“We live at a time when our free democratic, civilized way of life based on law and justice faces severe threats on many fronts. Good, socially responsible lawyers are needed as much as ever to protect people and society from harm and find new solutions to old problems.

“All across America and throughout the world, people are fighting over nothing less than the future of democracy, the future of humanity. We are involved, for example, in historic battles over democracy, individual rights and liberties, globalism and the environment and the rule of law. 

“The outcomes of these struggles will determine whether the fundamental values, norms and institutions that have been vital to empowering people and improving the human condition will continue to evolve and endure. 

“If not, instead we could fall into a dark dystopian world dominated by power, violence, privilege, immorality and serendipitous happenstance. Soon we also will learn whether we can discover the way and the will to stop poisoning our air and water and burying the living earth and sea under our garbage.

“It is neither grandiose nor new to expect lawyers to deal with such large contemporary challenges. Lawyers can advance the public interest in myriad roles: as architects of economic opportunity, peacemakers at home and abroad, builders of bridges over chasms of differences no matter how wide and deep, and defenders of liberty and equal justice for all. Legal training historically also has been one of the most useful paths for participating in politics and governance.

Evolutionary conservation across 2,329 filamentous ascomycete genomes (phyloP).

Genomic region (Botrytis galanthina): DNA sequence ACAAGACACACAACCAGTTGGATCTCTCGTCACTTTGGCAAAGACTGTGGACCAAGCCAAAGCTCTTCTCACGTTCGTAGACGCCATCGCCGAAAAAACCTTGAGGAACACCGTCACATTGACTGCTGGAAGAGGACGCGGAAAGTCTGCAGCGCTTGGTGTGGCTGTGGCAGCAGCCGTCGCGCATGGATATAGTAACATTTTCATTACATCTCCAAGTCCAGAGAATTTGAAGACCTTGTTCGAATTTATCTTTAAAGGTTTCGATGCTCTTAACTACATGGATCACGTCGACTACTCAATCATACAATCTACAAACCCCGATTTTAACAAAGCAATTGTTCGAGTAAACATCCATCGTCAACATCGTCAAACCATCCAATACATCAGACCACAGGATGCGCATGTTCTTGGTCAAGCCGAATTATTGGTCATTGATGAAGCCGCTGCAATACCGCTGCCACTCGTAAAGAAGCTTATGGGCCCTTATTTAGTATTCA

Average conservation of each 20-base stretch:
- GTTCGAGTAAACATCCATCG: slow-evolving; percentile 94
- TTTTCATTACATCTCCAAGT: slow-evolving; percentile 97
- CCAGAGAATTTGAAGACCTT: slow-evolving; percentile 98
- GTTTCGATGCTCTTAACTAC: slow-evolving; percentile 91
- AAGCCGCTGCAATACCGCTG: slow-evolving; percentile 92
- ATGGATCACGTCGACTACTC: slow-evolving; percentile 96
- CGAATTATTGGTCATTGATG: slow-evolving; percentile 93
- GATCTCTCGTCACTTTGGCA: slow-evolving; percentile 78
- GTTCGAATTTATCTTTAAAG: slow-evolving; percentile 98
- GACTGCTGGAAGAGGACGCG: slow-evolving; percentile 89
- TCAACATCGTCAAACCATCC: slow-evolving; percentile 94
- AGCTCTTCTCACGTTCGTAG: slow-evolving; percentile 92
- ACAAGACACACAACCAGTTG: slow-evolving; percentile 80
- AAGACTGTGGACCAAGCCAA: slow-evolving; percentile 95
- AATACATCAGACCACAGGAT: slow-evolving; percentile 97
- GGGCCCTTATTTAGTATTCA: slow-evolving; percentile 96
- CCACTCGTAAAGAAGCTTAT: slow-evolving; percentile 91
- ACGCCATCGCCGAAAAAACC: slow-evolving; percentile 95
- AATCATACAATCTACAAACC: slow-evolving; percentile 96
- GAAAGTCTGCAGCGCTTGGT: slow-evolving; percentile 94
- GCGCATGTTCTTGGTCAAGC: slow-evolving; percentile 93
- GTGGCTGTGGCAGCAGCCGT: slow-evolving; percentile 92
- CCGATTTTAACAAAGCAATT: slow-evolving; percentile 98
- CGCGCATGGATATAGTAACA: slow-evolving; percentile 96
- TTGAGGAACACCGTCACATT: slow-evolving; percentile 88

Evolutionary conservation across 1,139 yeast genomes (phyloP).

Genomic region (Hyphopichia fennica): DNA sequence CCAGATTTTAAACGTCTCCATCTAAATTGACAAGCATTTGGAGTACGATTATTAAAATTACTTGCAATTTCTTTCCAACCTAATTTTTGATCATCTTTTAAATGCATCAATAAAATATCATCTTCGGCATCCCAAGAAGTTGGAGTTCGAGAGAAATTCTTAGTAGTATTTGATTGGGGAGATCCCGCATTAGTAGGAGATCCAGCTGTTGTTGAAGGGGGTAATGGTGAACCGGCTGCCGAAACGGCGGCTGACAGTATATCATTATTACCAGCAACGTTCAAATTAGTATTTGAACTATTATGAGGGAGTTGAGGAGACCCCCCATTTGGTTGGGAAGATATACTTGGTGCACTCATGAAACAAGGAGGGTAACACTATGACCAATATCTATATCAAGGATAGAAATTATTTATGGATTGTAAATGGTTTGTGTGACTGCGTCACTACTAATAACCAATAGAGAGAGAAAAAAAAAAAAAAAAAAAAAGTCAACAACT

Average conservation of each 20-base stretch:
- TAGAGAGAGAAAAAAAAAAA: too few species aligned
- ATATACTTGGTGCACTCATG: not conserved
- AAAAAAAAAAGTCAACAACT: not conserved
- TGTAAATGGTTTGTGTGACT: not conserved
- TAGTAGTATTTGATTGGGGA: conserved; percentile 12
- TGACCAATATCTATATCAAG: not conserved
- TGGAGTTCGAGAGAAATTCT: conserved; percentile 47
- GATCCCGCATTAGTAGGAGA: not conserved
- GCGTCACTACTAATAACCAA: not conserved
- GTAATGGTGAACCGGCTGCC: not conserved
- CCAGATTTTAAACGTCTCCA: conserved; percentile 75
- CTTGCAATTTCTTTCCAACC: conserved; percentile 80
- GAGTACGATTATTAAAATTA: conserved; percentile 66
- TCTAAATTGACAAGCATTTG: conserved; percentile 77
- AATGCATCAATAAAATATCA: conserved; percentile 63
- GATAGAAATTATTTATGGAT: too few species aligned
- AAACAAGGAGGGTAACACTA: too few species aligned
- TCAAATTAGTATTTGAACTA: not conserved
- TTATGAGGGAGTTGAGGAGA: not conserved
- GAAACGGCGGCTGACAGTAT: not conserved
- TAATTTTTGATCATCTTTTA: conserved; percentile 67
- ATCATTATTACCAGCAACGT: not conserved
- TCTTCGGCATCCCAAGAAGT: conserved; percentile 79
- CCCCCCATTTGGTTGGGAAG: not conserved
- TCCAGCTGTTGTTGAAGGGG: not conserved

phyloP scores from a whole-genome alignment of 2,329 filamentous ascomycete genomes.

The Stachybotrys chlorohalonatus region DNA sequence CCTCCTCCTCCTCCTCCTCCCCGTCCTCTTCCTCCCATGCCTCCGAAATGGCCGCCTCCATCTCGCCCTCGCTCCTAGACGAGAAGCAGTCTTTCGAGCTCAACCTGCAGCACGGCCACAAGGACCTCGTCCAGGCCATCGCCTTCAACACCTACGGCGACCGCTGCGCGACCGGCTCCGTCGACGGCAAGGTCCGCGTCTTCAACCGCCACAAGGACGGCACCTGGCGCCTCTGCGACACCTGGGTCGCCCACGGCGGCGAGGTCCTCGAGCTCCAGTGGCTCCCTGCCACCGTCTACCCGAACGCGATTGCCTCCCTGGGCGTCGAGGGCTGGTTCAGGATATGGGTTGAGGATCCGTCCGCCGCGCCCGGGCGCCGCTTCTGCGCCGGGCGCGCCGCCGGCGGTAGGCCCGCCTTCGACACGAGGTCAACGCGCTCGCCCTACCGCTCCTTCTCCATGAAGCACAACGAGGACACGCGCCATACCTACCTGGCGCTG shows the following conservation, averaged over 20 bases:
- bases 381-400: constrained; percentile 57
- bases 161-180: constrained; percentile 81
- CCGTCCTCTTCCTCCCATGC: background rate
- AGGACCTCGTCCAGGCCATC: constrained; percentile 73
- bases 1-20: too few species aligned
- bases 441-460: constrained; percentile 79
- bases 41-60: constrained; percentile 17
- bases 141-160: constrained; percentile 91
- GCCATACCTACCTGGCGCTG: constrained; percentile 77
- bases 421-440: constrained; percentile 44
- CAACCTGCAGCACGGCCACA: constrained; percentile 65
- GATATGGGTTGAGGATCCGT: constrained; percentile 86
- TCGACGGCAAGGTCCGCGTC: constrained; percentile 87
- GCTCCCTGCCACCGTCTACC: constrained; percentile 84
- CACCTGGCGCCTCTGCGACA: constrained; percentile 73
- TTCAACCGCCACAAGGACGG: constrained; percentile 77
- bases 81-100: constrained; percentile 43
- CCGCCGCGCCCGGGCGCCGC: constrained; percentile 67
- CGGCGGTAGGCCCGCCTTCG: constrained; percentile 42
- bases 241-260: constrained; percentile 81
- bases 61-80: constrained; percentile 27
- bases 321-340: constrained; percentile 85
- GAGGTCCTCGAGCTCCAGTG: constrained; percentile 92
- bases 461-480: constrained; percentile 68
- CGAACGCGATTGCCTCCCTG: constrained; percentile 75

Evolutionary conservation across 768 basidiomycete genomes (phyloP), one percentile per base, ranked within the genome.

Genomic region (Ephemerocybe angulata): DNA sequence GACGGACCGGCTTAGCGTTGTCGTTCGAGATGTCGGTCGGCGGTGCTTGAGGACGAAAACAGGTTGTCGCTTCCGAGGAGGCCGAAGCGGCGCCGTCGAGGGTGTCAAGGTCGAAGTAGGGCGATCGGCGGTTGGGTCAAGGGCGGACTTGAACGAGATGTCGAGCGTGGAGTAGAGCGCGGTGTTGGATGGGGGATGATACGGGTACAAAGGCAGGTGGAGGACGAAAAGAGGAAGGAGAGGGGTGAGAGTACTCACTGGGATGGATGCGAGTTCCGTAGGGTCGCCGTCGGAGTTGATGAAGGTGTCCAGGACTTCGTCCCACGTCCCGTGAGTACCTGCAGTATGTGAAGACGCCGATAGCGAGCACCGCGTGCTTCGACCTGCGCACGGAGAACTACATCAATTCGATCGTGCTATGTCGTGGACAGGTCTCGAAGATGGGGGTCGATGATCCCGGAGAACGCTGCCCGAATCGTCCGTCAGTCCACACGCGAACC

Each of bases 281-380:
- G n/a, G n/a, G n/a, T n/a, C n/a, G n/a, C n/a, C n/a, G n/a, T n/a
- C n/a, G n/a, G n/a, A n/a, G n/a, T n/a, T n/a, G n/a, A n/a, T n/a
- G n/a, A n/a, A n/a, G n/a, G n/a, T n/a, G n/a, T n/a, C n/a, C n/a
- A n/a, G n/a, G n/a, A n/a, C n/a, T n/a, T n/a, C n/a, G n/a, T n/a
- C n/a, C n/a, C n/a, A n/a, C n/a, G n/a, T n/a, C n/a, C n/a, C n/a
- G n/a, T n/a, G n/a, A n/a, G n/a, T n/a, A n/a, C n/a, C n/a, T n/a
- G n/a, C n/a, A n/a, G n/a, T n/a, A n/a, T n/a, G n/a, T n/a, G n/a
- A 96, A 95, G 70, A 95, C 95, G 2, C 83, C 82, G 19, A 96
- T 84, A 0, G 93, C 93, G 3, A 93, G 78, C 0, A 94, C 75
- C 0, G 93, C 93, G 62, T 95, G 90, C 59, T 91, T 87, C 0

“Newly minted and aspiring lawyers can be encouraged not to be overwhelmed as they face daunting, but not insurmountable, challenges. There are many reminders of the epic role that law has played in saving mankind from its worst nightmares, and how law helps our dreams and ambitions come true. 

“In this vein, young lawyers are taught, for example, of the women’s suffrage movement that led to the 19th Amendment granting women the right to vote 100 years ago, the Nuremburg trials after World War II that began to hold the villains of the Holocaust accountable for their crimes against the human race, the genesis of the idea that every person is entitled to four freedoms that ultimately was included in the Universal Declaration of Human Rights adopted by the United Nations, and the judicial and legislative stepping stones of the movements that have so far brought us closer to the still not fully realized goals of racial and social justice.

“Obviously, the work of lawyers making good use of the great lever of law is unfinished. Discrimination of all sorts against those who are different persists while the benefits of equal justice under the rule of law still have not been extended universally. 

“And so, the cause endures.” 

— Nicholas W. Allard

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For the balance of Allard’s article, go to